Abstract: It is commonly thought that unconscious processes cannot produce actions deserving praise or blame. I present a thought experiment designed to generate a contradicting intuition: at least in this case, we do give credit for the product of an unconscious process. The target is creativity. Many instances of creative thought begin with a step that unconsciously generates a new idea by combining existing ideas. The resulting ideas are selected and developed by later processing. This first step could be replaced with a simple machine that randomly pairs concepts. Now, imagine a philosopher, Liberty, who gets all of his paper ideas from this machine. Compare him to another philosopher, Libertad, who comes up with all the same papers using her own mind. If you share the intuition that Liberty’s work deserves less credit for creativity, you are giving credit for the product of an unconscious process.
"Anthropomorphism as Cognitive Bias." (2017) Philosophy of Science, 84, no. 4: 1152-1164.
Abstract: Philosophers and psychologists have long worried that a human tendency to anthropomorphize leads us to err in our understanding of nonhuman minds. This tendency, which I call intuitive anthropomorphism, is a heuristic used by our unconscious folk psychology to understand the behavior of nonhuman animals. I argue that the dominant understanding of intuitive anthropomorphism underestimates its complexity. It does often lead us to err, but not always. And the errors it produces are not all overestimations of nonhuman intelligence. If we want to understand and control intuitive anthropomorphism, we must treat is as a cognitive bias, and look to the empirical evidence. The literature on controlling implicit social biases is particularly helpful. That literature suggests that the most common control for intuitive anthropomorphism, Morgan’s Canon, should be rejected, while others are incomplete. It also suggests new approaches.
"The Varieties of Parsimony in Psychology." (2016), Mind & Language, 31: 414–437.
Abstract: Philosophers and psychologists make many different, seemingly incompatible parsimony claims in support of competing models of cognition in nonhuman animals. This variety of parsimony claims is problematic. Firstly, it is difficult to justify each specific variety. This problem is especially salient for Morgan’s Canon, perhaps the most important variety of parsimony claimed. Secondly, there is no systematic way of adjudicating between particular claims when they conflict. I argue for a view of parsimony in comparative psychology that solves these problems, based on Sober’s (1994) view that parsimony claims are claims that one model is more plausible given background theory.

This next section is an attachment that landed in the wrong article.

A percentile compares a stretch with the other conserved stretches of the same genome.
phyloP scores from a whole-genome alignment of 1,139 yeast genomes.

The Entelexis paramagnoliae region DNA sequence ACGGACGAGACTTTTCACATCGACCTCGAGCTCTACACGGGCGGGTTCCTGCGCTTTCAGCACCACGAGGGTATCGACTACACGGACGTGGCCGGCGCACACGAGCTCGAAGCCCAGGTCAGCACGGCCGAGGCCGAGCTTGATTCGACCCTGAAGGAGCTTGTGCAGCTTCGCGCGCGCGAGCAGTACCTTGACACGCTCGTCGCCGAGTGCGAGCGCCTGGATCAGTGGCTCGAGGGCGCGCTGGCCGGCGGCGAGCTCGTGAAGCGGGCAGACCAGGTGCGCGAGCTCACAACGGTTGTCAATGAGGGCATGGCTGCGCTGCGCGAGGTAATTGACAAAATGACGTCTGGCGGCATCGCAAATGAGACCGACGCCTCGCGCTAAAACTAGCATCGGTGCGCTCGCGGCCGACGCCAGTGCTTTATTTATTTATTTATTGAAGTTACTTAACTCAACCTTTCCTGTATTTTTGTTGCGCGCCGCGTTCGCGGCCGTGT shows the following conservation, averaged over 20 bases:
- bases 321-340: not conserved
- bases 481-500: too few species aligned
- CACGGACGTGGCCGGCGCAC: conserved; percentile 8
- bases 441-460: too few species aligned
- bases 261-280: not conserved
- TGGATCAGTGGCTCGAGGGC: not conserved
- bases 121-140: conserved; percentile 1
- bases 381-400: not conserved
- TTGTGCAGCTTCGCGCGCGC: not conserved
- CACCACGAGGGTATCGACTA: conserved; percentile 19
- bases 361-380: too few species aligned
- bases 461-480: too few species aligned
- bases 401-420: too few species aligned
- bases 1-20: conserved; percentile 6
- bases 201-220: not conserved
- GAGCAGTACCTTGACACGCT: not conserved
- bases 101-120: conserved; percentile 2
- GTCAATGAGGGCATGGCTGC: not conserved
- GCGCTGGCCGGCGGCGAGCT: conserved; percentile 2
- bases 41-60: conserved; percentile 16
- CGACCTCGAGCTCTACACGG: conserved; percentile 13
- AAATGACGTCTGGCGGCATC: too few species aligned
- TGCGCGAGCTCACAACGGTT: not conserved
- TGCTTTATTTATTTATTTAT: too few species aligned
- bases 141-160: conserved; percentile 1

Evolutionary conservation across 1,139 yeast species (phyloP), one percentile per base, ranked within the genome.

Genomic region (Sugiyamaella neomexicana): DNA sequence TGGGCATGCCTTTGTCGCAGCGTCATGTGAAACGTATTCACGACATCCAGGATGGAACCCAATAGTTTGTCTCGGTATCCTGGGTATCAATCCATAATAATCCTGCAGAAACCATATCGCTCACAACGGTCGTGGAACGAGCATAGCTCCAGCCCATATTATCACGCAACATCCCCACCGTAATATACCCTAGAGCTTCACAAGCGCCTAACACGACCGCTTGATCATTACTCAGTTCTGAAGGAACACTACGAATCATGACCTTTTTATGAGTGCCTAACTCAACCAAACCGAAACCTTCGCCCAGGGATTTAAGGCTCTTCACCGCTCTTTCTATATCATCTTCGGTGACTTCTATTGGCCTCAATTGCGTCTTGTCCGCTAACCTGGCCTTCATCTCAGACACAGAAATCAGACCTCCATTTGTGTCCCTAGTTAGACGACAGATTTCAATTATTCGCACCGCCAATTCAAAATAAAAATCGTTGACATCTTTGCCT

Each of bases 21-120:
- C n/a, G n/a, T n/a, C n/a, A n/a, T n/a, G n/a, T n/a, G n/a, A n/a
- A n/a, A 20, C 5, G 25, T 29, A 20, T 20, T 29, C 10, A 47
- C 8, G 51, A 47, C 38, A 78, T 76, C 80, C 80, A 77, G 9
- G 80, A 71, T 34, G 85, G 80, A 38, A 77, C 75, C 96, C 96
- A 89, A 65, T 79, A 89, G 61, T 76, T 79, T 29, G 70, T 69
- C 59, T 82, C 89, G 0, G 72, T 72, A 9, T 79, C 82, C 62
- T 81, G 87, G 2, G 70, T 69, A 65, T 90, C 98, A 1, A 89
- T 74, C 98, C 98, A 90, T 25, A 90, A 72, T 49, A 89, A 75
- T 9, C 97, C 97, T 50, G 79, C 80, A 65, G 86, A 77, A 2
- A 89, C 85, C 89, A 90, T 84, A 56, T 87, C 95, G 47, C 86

"Rethinking Associations in Psychology" (2016). Synthese. 1-24
Abstract: I challenge the dominant understanding of what it means to say two thoughts are associated. The two views that dominate the current literature treat association as a kind of mechanism that drives sequences of thought (often implicitly treating them so). The first, which I call reductive associationism, treats association as a kind of neural mechanism. The second treats association as a feature of the kind of psychological mechanism associative processing. Both of these views are inadequate. I argue that association should instead be seen as a highly abstract filler term, standing in for causal relations between representational states in a system. Associations, so viewed, could be implemented by many different mechanisms. I outline the role that this view gives associative models as part of a top-down characterization of psychological processes of any kind and of any complexity.